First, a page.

"It was simple enough, Julian. I was certain that you had not committed the murder, and it was therefore clear that someone else must have done so. Then came the question, first, how Faulkner had come to charge you as he had done, and, second, how and why you had disappeared. The only conceivable explanation that I could find was that you must have run into the wood, caught sight of the murderer, and followed him up. Directly we found your footprints on the snow overlapping his it made that a certainty. We had only then to go into the wood and pick up the whole story bit by bit. For a time I certainly thought that you had been killed by the friends of the man that you had followed, and you may imagine what a relief it was to us when your letter came.
"I have already thought of that," the general said. "You wrote so highly of him in your letters, that I felt I could thoroughly recommend him, and I spoke about it only the day before yesterday to the Marquis of Wellesley, and he said at once that they should be glad to have such a man, as it would enable me to send over official documents and other Russian statements without the trouble and loss of time in translating them, and as the man is from Russian Poland, he could give information concerning the country and the roads and other matters that would help them to understand what is going on, especially as, until my arrival there, they will have to depend upon Russian documents sent over by our ambassador at St. Petersburg. Tell him to be here at eleven o'clock to-morrow morning, and be here yourself in uniform. I have an appointment with Lord Wellesley at half-past."
"It is a long story, Count."
As he lay down he wondered how it was all going to end. His position was at once perilous and uncertain. He had, so far, escaped better than he could have expected, for from the looks the Frenchmen had given him, he had no doubt what his fate would have been had not the man he had been chasing spoken in his favour. His life therefore seemed for the present safe, but the future was very dark. The poacher had spoken as if he was not likely to return for some years. They surely could not intend to keep him on board ship all that time. Could they mean to put him upon some vessel sailing abroad? What a way Frank and his aunt would be in! They would learn that he had started for home early in the afternoon, and it would be absolutely certain that he could not have strayed from the road nor met with any accident coming along the valley. It would certainly be awkward his being missed on the same day Faulkner had been shot, especially as, according to the time he had started for home, he would have come along the road somewhere about the time the magistrate was shot.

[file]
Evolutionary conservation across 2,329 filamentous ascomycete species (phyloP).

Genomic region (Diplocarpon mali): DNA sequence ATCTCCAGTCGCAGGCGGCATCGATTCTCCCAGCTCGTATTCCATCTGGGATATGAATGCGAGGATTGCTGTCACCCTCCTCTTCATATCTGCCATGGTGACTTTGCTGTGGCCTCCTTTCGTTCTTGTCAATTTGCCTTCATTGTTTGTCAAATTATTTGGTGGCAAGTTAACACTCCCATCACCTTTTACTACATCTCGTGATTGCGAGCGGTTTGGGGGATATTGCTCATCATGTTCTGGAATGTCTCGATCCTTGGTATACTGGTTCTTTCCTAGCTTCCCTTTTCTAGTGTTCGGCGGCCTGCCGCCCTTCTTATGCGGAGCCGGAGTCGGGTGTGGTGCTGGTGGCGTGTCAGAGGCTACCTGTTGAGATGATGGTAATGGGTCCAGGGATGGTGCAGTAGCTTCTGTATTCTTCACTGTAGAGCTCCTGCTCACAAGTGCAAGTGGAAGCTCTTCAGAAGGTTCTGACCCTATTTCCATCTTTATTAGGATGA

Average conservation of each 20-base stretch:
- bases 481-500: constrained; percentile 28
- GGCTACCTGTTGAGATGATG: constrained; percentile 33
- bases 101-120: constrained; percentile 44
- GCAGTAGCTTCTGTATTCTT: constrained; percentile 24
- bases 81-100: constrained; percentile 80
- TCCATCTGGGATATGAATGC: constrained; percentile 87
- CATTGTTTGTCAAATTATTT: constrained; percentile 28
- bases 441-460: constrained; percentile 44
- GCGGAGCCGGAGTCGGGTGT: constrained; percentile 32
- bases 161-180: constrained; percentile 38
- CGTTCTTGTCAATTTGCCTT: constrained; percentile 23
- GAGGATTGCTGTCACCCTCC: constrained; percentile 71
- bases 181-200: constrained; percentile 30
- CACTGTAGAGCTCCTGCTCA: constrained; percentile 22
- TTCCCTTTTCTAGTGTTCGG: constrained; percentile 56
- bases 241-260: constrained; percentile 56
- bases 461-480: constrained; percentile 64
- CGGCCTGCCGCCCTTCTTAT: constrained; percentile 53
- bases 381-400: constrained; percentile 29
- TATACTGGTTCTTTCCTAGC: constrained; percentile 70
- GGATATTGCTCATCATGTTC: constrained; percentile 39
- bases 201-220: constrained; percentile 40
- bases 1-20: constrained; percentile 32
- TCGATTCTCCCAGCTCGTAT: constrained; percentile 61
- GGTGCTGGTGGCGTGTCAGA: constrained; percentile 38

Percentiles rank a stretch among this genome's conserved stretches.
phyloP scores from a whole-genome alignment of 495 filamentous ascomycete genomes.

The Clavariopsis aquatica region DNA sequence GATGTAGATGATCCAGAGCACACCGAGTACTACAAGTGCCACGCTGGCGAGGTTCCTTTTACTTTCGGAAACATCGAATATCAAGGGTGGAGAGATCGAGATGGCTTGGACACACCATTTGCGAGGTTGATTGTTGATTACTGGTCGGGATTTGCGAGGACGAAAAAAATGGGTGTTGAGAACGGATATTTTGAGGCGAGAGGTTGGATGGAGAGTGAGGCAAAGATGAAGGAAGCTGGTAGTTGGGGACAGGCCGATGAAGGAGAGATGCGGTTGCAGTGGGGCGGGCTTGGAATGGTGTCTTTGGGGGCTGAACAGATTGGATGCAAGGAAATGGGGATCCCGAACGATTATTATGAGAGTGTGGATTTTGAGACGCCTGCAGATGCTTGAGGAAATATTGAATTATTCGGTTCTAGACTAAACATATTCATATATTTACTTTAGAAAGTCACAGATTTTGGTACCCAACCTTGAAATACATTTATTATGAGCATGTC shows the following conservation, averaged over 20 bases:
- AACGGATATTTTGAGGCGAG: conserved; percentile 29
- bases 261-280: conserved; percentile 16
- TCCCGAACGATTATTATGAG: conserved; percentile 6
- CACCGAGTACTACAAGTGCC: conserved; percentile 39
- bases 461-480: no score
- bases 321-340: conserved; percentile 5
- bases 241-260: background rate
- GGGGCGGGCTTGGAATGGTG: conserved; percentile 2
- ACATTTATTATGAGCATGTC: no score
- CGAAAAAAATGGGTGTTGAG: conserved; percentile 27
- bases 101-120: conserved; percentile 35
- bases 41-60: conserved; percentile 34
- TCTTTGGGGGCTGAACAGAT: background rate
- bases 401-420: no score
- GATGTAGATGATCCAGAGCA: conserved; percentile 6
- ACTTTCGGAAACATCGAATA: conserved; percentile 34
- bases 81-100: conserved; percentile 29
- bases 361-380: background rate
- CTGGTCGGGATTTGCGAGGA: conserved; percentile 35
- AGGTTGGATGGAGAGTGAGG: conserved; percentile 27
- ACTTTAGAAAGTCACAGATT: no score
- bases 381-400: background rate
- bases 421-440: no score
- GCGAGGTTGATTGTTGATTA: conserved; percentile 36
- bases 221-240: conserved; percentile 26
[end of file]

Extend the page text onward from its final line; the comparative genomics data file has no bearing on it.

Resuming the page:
"That may be so, my friend," the count said. "God has doubtless rewarded you for your good action, but that in nowise lessens our obligations towards you. Now, will you tell me somewhat of your own history?"
"What did you intend to do, you young fool?"
Happily, by the time he had finished reading the letter, the servant had succeeded in restoring Mrs. Troutbeck.
There were no merry songs round the bivouac fires now; even the thought of the plunder of Moscow failed to raise their spirits. The loss of so many tried comrades was greatly felt in Ney's division. It had at first numbered over 40,000, and the losses in battle and from sickness had already reduced it by more than a fourth. Even the veterans lost their usual impassive attitude of contentment with the existing state of things.
"I do not think there was any risk in it. As I told you, I have practised shooting very quickly, and felt sure that I should get first shot, and knew that there was no chance of my missing. The man was a dangerous fellow, and has fought many duels, but he will not now fight any more; and he will, I should think, leave the service. Well, I must not stay any longer, for I go by the twelve o'clock coach, and have to write a letter to Sir Robert Wilson before I start."
The next morning they started by coach for Weymouth, leaving Julian's heavier luggage to follow by carrier waggon. Mrs. Troutbeck's joy, when her two nephews arrived together, for a time completely overpowered her, and smelling salts and other restoratives had to be brought into play before she recovered. The event created quite an excitement in Weymouth. The appearance of Frank's name so frequently in Sir Robert Wilson's despatches had been a source of pride to the whole town, and especially to his old school-fellows, while the clearing up of the mystery that had so long hung over Julian's fate was no less interesting. The sympathy with him was so great and general that no one was surprised or shocked that, under the circumstances, he had been driven to enlist in the French army, and had taken part in the Russian campaign. Indeed, the fact that he had been one of Ney's celebrated division, whose bravery had excited general admiration, was considered a feather in his cap, especially when it became known that he had been awarded the Cross of the Legion of Honour by Napoleon himself. Had not the brothers received the proposal most unfavourably, a public dinner would have been got up to celebrate their return.